# Iterate a program erasing datas in the original set

I am trying to study an algorithm in which, given a list of numbers I must calculate a coefficient given by the ratio between the number of triangles founded in the data list and the minimum number of neighbors that a number has; for example, given the first two rows of the file:

``````1 2 3 4 5 6 9
2 1 3
...
``````
1. if the first element of a row appears in the other rows and if the first element of the subsequent rows appear in the row taken in exam then I found a link;
2. if the "link" exists, then I want to count how many times the other elements in the row taken in exam appear in the row where the link is present and print "I have found z triangles".

For example in this case when the program compare the first row and the second row and find that "the link 1 2" exists and found that there is 1 triangle made by the vertex 1,2,3. In the algorithm I have to divide the number of triangles + 1 by the minimum number of element in each row - 2 ( in this case the minimum number come from the second line and the value is 3-2=1); the coefficient that I am looking for is then (1+1)/1 = 2;

The output file will be written as:

``````1 2 1
``````

in which in the first two columns I find the element that makes a link and in the 3rd column the value of the coefficient;

Here is the code I've written so far:

``````use strict;
use warnings;
use 5.010;
use List::Util;

my \$filename = "data";
open my \$fh, '<', \$filename or die "Cannot open \$filename: \$!";

my \$output_file = "output_example";
open my \$fi, ">", \$output_file or die "Error during \$output_file opening: \$!";

my %vector;
while (<\$fh>) {
my @fields = split;
my \$root = shift @fields;
\$vector{\$root} = { map { \$_ => 1} @fields };
}

my @roots = sort { \$a <=> \$b } keys %vector;
for my \$i (0 .. \$#roots) {
my \$aa = \$roots[\$i];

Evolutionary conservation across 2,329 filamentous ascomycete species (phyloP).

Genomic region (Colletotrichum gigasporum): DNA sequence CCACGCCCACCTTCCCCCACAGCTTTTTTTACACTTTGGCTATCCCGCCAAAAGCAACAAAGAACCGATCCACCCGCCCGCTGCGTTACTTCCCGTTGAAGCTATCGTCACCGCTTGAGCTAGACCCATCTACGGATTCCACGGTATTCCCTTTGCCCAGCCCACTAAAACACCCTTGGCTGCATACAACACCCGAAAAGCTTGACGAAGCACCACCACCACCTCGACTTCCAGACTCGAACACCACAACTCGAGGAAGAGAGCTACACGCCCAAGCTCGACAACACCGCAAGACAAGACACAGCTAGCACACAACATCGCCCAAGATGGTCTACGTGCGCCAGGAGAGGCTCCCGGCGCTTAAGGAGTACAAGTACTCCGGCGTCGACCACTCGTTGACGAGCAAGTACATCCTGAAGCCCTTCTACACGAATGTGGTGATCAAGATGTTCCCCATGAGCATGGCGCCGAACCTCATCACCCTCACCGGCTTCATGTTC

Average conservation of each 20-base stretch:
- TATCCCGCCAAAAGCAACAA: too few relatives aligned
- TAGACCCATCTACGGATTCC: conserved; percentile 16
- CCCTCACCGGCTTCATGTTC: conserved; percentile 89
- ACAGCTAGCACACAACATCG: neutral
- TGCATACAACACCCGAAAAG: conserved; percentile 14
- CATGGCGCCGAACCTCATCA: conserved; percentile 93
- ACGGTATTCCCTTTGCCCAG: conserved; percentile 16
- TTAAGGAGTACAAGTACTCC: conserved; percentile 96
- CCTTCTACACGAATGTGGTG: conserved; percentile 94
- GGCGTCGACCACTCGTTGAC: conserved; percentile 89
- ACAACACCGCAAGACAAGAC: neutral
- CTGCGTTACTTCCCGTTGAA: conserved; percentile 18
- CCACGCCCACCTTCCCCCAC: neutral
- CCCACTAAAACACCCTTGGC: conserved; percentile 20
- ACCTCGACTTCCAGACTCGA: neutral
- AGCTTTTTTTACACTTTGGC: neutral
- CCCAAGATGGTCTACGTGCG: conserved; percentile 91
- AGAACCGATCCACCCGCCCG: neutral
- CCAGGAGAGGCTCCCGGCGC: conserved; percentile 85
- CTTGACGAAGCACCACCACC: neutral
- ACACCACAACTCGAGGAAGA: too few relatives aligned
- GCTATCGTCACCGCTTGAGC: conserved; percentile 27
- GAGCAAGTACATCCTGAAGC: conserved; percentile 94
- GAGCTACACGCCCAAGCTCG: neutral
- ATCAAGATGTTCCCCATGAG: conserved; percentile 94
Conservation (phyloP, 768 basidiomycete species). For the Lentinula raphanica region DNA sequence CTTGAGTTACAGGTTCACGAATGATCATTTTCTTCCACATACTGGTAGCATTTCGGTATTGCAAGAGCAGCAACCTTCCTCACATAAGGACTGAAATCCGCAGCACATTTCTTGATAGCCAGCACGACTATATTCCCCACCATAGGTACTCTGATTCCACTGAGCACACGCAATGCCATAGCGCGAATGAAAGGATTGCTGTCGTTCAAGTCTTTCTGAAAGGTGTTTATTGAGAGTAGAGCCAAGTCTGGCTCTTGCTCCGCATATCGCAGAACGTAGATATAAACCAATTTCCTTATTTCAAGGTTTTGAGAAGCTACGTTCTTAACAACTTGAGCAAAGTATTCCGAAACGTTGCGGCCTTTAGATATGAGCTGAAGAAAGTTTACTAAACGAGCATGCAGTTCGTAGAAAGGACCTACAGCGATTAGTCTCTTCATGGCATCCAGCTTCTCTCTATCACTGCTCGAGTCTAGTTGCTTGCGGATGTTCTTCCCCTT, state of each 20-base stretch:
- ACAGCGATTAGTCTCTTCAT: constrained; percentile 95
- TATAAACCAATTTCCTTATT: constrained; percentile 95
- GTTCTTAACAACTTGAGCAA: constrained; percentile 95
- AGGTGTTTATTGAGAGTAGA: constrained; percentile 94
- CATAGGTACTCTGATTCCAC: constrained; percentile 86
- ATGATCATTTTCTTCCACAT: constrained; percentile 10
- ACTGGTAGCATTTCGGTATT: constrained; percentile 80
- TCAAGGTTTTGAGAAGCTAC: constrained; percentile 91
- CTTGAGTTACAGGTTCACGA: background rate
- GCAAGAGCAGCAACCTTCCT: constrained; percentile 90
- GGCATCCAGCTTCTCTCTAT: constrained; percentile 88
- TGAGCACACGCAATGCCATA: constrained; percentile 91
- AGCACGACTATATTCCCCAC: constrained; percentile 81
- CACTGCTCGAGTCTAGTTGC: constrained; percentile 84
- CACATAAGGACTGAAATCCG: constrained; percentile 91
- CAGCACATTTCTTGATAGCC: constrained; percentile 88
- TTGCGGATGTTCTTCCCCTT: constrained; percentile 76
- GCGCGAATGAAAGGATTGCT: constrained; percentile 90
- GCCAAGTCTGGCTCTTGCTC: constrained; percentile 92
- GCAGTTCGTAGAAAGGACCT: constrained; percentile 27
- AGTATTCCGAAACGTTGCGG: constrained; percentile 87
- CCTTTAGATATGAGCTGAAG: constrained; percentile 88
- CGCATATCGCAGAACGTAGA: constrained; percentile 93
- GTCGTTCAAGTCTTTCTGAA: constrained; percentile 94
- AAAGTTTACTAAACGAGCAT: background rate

my \$n_element_a = scalar (keys %{\$vector{\$aa}})-1;

for my \$j (\$i+1 .. \$#roots) {
my \$minimum;
my \$bb = \$roots[\$j];
my \$n_element_b = scalar (keys %{\$vector{\$bb}})-1;
next unless \$vector{\$aa}{\$bb} and \$vector{\$bb}{\$aa};
if (\$n_element_a < \$n_element_b){
\$minimum = \$n_element_a;
}else {
\$minimum = \$n_element_b;
}

my \$triangles = 0;
for my \$cc ( keys %{\$vector{\$aa}} ) {
next if \$cc == \$aa or \$cc == \$bb;
if (\$vector{\$bb}{\$cc}) {
\$triangles++;
}
}

my \$coeff;
my @minimum_list;
if (\$minimum == 0){
\$coeff = (\$triangles +1)/(\$minimum+0.00000000001);
} else {
\$coeff = (\$triangles +1)/(\$minimum);
}
say \$fi "\$aa \$bb \$coeff";
}
}
__DATA__
1 2 3 4 5 6 9
2 1 3
3 1 2
4 1 5
5 1 4
6 1 7 8
8 6 7
9 1 10 11
10 9 11 12 14
11 9 10 12 13
12 10 13 14
13 11 12
14 10 12 15
15 14
``````

I put the entire dataset at the end. The output file gives:

``````__OUTPUT__
1 2 2
1 3 2
1 4 2
1 5 2
1 6 0.5
1 9 0.5
2 3 2
4 5 2
6 8 2
9 10 1
9 11 1
10 11 1
10 12 1
10 14 1
11 13 2
12 13 1
12 14 1
14 15 100000000000
``````

Now I would like to find the minimum value of the coefficient, identify the link(s) that present this lower value, erase this elements in the original dataset and repeat the same program on the "new" dataset.